LIDAR is likely to be the primary system of sensors used by Level 4 self-driving cars. LIDAR stands for light detection and ranging. This technology has been used for some years in the scientific community (for example, to collect data during space missions).

LIDAR will measure a self-driving car’s distance from all objects in a 360-degree radius by pulsing light and calculating how long it takes the reflected light to return to the sensor. Millions of calculations can be made per second, which means a self-driving car can build and maintain an incredibly accurate picture of its surroundings, including the speed and trajectory of moving objects around it.

Unlike the human eye, LIDAR can maintain a continuous watch in all directions. It can also improve human abilities to calculate distances; even long distances can be calculated with a margin of error of around two centimeters. The car uses this information to adjust speeds and avoid hazards.

For self-driving cars to come to market, LIDAR must complete final testing processes to prove unequivocally its safety and allay any potential public misgivings. Furthermore, affordable and mass production-ready LIDAR technology must be available to automotive manufacturers. Excitingly, this is close to being the case.

  • Sophisticated Machine-Learning Algorithms

5G connections and LIDAR sensors will bring a vast amount of data to a self-driving car’s computer every second. How will it then process this data to extract information that will ensure the car’s safety and a successful journey? This is where machine-learning software comes in.

In essence, if the LIDAR sensors replace the driver’s eyes, this software replaces the human brain. It must classify objects detected by LIDAR and predict how they may affect the vehicle.

Machine-learning software uses complex algorithms. These algorithms are strict processes used to make calculations and solve problems. In self-driving cars, algorithms can detect patterns and anomalies from within vast amounts of data. They can make and continually update predictions about the current course of the vehicle with a high degree of confidence, meaning dangers can be detected and avoided quickly.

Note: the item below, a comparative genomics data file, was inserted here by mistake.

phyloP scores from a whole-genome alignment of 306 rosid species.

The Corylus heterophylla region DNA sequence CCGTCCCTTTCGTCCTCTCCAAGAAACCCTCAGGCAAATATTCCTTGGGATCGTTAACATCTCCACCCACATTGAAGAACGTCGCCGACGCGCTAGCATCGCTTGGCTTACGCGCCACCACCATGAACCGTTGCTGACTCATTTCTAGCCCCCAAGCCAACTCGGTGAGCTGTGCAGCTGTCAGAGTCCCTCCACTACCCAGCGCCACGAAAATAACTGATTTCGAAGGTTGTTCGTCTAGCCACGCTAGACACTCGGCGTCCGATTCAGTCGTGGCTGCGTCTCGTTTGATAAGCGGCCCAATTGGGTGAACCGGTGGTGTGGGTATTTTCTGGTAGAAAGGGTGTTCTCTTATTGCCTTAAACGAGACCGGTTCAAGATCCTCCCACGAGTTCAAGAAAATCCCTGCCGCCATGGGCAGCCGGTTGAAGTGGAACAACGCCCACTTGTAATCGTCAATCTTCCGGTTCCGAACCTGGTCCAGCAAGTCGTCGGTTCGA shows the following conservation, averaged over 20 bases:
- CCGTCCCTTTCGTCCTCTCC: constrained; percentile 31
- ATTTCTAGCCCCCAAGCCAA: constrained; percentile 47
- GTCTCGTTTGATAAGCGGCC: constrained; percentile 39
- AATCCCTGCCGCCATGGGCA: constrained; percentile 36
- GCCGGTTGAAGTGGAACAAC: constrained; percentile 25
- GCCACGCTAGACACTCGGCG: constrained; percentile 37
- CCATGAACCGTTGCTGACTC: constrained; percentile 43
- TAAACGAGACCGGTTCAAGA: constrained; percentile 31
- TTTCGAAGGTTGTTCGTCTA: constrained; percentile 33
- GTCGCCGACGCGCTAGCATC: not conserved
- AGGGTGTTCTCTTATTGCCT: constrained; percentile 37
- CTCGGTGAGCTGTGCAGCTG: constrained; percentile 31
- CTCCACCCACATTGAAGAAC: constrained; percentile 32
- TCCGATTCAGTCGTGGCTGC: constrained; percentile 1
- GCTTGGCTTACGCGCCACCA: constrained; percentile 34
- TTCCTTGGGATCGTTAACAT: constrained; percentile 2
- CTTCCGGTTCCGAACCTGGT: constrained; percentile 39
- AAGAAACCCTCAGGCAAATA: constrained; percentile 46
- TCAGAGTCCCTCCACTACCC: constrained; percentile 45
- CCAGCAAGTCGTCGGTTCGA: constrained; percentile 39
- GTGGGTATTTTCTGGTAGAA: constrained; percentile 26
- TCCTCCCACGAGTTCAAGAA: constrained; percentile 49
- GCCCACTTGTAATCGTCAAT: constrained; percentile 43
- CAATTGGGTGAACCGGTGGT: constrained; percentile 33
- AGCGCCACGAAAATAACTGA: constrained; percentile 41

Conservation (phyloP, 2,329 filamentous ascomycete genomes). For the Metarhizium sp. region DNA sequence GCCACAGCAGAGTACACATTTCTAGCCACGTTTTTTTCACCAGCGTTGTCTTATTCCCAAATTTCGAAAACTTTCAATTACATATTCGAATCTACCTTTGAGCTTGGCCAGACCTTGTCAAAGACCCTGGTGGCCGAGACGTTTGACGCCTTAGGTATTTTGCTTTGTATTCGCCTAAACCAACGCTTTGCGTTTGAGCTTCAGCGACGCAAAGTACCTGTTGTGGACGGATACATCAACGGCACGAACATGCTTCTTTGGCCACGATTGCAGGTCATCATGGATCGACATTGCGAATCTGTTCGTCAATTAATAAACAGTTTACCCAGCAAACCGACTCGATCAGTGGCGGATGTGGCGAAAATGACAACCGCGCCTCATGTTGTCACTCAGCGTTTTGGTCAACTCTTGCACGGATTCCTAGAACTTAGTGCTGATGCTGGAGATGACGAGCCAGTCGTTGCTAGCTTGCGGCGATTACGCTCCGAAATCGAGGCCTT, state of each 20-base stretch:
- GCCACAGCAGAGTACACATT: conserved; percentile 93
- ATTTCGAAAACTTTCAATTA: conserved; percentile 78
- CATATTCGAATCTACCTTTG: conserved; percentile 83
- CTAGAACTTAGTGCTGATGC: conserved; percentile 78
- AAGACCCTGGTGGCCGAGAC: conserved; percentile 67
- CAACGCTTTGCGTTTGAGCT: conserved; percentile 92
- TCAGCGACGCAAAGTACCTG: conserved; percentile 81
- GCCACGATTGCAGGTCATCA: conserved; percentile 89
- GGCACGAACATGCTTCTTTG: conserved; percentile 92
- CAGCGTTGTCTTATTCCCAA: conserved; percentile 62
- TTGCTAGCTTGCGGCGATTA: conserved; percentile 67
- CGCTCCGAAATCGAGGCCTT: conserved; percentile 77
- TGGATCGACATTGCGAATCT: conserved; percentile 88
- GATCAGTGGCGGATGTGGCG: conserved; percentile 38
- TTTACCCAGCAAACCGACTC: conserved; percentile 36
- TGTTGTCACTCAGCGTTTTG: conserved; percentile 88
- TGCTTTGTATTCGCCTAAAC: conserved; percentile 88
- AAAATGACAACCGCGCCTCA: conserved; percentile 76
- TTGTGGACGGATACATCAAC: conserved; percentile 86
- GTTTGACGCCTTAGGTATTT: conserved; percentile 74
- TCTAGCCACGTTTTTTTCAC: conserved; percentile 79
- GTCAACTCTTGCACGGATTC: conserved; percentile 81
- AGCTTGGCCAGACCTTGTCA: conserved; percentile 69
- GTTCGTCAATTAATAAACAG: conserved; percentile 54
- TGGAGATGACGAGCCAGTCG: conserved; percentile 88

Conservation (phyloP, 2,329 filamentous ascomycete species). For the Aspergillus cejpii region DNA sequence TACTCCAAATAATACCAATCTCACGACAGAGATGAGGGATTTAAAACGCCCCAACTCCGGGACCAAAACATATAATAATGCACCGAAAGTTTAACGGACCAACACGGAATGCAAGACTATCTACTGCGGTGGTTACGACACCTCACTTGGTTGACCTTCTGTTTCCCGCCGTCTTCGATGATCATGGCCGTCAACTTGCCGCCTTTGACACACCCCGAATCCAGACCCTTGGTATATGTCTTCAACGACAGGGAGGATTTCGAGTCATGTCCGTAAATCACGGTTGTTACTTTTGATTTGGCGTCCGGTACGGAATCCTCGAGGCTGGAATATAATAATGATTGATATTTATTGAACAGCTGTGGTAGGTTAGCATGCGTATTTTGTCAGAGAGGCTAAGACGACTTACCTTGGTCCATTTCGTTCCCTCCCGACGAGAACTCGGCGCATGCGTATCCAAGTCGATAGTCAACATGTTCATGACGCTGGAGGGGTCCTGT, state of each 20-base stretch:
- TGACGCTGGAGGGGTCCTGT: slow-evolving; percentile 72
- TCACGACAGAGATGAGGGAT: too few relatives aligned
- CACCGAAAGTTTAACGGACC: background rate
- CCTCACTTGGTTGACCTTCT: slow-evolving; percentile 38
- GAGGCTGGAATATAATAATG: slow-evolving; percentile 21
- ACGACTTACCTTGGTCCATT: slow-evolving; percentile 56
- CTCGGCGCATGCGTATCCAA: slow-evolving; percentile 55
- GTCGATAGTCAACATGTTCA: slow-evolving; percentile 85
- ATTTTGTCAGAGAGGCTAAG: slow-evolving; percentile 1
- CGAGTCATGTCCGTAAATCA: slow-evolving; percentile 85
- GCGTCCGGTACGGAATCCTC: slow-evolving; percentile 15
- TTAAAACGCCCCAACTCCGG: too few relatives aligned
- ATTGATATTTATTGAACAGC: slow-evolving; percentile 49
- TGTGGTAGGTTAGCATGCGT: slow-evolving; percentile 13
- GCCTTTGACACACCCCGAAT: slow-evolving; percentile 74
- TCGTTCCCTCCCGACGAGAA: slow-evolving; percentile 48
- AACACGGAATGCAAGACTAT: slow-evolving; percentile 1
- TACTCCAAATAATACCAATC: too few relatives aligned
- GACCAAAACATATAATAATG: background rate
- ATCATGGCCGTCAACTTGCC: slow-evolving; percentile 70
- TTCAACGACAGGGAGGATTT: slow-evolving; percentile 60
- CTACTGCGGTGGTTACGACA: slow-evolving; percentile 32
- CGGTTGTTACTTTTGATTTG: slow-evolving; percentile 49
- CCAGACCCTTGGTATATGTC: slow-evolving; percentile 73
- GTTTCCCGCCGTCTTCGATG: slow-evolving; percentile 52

Machine-learning software allows a self-driving car to always be “alert.” It will never get tired, be distracted by other passengers, or allow the mood to affect how it drives, unlike all human drivers.

However, these systems must undergo much more rigorous testing before self-driving cars can be considered completely roadworthy. Researchers are continuing to develop more and more sophisticated algorithms while others design tests to comprehensively and systematically scrutinize them.

The Impact of Self-Driving Cars

These three key technologies are now a short way from being ready to enable mainstream Level 4 self-driving cars. It is important, therefore, that we begin to prepare accordingly. It is essential that we have the workforce and infrastructure that are ready and able to cope with the impact of these vehicles.

It’s not just the automotive industry that needs to prepare. For example, it is anticipated that with less time spent driving and less stressful journeys, both the travel and entertainment industries will benefit significantly.

For those interested in finding out more about the technology and how it will impact the wider world, including other industries, attendance at a self-driving automotive exhibition is highly recommended.